The World Cup draw has produced not one but two "Groups of Death", as well as handing England and Italy the best possible routes to the knockout phases.
Over 190 countries tuned in to watch the World Cup draw as Charlize Theron and FIFA General Secretary Jerome Valcke drew the eight groups for next year's finals. The duo barely got through the process without throwing the balls at each other, with Valcke in particular making some very strange insulting comments towards the Hollywood star.
But who really cares, let's look at the draw.
As ever with FIFA, no draw is without controversy. The strange seeding system chosen this time was based on continents rather than ranking, and as such France and Portugal found themselves facing the very real possibility of finding themselves in an unwanted group.
Group A: South Africa, Mexico, Uruguay, France
South Africa were the first team out of the hat, as hosts they were awarded a first seed ranking and will play their opening match in the 95,000 Soccer City stadium.
As one of the lowest seeds in the tournament, 74th, Bafana Bafana were hoping for an easy draw. Even before that, bookmakers had made South Africa favourites to be eliminated whichever group they ended up with.
Initially the draw was kind, Mexico and Uruguay are there for the taking, but with France coming out of the bowl last, the group has taken on a very stiff task for the hosts.
Carlos Alberto Parreira has the unenviable task of getting South Africa through to the knockout stages. The Brazilian will have to use every trick in his wide repatoire to achieve this unlikely task.
Javier Aguirre was the man who picked up the pieces in Mexico following Sven Goran-Erikkson's disastrous reign. And they may have found the right group, some of their matches will be played in high altitude, something that favours the Mexicans and their flamboyant playing style.
Uruguay were the last team to qualify from South America after a tight play-off victory over Costa Rica. Gone are the stars of yesteryear, and the over-reliance on the Ajax star Luis Suarez makes them very one dimensional.
Having qualified through the most controversial way possible, France will be thanking their lucky stars for such a favourable draw, especially when you consider that they were unseeded.
Raymond Domenech will continue to scupper his team's chances, and it will be interesting to see if he ever gets around to playing his best team, one that could conceivably win the tournament. Judging by his poor recent history, expect France to qualify and then crumble when they are questioned.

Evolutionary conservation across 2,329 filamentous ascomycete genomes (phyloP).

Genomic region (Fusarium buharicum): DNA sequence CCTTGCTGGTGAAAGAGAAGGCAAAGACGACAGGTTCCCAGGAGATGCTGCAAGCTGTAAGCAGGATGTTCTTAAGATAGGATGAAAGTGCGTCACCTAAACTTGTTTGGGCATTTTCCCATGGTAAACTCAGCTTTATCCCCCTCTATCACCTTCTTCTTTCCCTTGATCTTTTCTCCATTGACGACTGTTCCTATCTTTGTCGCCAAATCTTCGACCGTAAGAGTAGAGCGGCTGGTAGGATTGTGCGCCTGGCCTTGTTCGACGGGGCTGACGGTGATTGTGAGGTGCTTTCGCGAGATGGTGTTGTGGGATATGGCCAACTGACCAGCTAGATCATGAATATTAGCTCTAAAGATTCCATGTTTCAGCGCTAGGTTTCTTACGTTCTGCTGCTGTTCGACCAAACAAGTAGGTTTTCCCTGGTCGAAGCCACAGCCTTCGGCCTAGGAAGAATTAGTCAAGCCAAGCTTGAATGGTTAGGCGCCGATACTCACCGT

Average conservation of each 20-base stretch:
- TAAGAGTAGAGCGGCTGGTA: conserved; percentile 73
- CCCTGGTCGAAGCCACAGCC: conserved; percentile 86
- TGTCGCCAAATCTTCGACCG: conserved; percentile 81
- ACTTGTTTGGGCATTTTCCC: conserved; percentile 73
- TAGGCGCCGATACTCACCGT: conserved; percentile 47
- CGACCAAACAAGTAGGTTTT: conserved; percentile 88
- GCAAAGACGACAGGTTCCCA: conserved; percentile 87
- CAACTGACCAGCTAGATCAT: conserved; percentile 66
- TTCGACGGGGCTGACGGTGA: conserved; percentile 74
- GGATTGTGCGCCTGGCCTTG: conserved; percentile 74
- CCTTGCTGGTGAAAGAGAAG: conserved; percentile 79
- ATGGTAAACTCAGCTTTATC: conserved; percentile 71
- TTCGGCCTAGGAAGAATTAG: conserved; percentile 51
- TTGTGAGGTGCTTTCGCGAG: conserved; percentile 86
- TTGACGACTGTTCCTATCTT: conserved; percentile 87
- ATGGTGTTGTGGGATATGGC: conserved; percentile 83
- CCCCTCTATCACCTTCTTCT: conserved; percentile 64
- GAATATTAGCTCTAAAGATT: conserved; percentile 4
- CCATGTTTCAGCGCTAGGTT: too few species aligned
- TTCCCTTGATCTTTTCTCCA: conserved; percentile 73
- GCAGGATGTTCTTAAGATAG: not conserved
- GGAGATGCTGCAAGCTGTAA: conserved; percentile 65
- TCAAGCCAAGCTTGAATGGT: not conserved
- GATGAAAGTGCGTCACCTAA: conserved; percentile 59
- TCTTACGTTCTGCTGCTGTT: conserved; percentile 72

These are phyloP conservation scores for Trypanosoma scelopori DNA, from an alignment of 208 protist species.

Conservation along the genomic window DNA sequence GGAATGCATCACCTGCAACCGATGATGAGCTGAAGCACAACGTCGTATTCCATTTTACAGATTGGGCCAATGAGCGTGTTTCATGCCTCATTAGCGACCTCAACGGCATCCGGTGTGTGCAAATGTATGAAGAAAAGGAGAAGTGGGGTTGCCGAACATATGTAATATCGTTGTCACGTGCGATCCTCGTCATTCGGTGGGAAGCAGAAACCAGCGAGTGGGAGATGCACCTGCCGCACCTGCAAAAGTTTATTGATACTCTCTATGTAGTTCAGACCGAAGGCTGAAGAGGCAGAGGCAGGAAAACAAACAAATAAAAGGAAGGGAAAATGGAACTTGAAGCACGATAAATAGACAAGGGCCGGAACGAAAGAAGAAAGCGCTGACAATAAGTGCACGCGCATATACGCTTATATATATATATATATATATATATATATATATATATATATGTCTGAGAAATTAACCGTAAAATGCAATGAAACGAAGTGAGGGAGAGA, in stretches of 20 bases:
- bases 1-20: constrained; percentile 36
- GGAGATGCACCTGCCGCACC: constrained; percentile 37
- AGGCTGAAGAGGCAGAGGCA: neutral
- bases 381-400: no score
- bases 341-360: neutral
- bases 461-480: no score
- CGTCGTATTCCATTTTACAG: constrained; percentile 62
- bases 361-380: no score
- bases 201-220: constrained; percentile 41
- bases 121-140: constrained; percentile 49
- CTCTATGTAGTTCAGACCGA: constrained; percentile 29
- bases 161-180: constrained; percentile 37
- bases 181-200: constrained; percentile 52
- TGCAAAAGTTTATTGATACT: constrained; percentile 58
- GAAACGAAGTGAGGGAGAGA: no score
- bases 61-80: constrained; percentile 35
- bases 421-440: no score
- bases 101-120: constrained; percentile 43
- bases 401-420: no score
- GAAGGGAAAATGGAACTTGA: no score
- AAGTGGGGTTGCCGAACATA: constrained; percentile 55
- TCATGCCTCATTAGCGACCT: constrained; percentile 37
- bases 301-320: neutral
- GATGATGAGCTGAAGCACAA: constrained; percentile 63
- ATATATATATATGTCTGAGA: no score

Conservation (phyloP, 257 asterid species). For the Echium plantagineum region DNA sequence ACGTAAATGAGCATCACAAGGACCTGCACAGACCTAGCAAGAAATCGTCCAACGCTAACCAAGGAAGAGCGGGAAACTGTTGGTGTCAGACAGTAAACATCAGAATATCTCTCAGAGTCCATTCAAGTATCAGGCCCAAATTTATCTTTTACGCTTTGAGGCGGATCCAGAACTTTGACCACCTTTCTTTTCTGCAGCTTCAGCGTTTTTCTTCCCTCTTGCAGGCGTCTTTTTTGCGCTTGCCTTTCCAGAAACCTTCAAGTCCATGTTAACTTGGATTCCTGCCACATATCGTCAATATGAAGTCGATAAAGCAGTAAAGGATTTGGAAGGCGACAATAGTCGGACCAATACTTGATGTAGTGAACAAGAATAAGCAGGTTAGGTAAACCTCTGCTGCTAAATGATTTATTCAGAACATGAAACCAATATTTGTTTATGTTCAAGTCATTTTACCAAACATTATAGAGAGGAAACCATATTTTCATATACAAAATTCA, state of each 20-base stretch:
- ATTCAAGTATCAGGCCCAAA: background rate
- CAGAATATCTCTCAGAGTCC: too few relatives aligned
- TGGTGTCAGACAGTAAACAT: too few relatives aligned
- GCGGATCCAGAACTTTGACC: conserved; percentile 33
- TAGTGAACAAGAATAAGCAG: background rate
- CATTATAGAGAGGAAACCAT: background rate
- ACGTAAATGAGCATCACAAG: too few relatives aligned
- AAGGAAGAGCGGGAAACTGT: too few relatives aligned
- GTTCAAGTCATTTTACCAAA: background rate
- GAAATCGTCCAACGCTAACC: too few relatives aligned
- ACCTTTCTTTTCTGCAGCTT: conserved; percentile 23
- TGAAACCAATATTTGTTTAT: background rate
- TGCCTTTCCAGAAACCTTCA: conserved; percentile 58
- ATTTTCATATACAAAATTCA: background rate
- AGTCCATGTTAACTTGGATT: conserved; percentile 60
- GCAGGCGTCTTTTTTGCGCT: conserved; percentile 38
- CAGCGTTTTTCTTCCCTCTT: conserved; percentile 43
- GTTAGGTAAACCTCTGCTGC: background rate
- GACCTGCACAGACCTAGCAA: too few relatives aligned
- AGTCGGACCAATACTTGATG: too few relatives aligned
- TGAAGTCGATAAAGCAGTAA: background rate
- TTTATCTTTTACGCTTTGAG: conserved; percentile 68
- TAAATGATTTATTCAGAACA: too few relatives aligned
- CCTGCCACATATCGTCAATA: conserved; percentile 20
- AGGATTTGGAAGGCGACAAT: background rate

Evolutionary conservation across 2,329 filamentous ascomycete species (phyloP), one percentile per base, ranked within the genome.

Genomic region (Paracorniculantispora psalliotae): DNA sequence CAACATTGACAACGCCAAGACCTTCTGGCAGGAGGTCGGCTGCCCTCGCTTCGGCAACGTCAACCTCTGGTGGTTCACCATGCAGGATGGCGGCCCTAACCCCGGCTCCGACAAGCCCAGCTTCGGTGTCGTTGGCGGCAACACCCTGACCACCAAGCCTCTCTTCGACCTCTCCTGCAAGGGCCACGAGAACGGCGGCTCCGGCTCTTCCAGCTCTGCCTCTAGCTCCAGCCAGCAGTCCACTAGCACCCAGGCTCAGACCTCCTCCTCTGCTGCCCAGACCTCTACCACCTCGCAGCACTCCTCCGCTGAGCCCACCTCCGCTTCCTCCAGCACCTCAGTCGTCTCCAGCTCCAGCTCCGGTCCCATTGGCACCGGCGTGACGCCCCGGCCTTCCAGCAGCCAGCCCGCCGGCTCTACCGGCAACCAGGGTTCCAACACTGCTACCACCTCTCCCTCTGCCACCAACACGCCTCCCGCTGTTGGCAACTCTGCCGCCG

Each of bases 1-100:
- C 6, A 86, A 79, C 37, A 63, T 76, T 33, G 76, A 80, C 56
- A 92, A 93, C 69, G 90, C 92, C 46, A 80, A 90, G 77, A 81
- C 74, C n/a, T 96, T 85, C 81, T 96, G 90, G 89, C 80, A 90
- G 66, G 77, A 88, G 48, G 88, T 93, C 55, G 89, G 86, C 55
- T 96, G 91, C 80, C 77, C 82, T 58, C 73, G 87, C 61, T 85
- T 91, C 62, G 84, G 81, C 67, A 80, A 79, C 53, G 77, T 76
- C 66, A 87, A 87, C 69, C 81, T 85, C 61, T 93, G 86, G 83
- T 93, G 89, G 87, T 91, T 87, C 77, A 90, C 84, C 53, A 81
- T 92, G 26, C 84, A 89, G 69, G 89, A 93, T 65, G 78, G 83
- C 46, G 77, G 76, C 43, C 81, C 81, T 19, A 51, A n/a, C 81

Runners Up: Mexico
Group B: Argentina, South Korea, Nigeria, Greece
This was the group that all the top seeds wanted to get. The least amount of travelling, and one fixed hotel throughout the first stage makes it a much coveted placing.
Diego Maradona will lead Argentina into battle in his first World Cup as a manager. But how they stumbled to get there reveals many cracks in the great player's managerial skills.
Whilst they may appear to be as weak as at any time in living memory, you can never write off a side that contains attacking talent such as Barcelona's 2009 Ballon d'Or winner Lionel Messi, Atletico Madrid's Sergio Aguero, and Angel di Maria of Benfica.
But that all depends on if Diego plays them...He used 78 different players in just eight squads after taking over.
Under Guus Hiddink, South Korea built a very steady reputation for themselves. That has continued through a qualifying campaign that saw them unbeaten and only conceding four goals. However, this well drilled team lack the players or the fervent home support of 2006 to make a real impact in South Africa.
Nigeria will fancy their chances of making a real go of the group, and progressing to the last eight after a favourable pairing within Group A.
Up front they are incredibly powerful with Everton's Yakubu, and Wolfsburg's Obafemi Martins providing the fire power while Jon Obi Mikel is their star in midfield. Their defence remains their Achilles' heel though, and they don't look capable of winning tight matches.
The European Champions of 2004 will fancy themselves in this group too. Greece still possess a brilliant team ethic and will be difficult for any team to beat, as they never give up. Their front line remains a problem area and they will look to sneak wins rather than go out and win matches.
Runners Up: Argentina
Group C: England, USA, Algeria, Slovenia
Fabio Capello will hardly be able to contain his glee at being handed such a group. England will not fear any of their opponents and given their opponent's abilities it should give Capello a perfect opportunity to give his squad players a game.
John Terry and co. will also be keen to lock horns with the US and delete that historical 1-0 defeat thanks to Joe Gaetjens' header in 1950.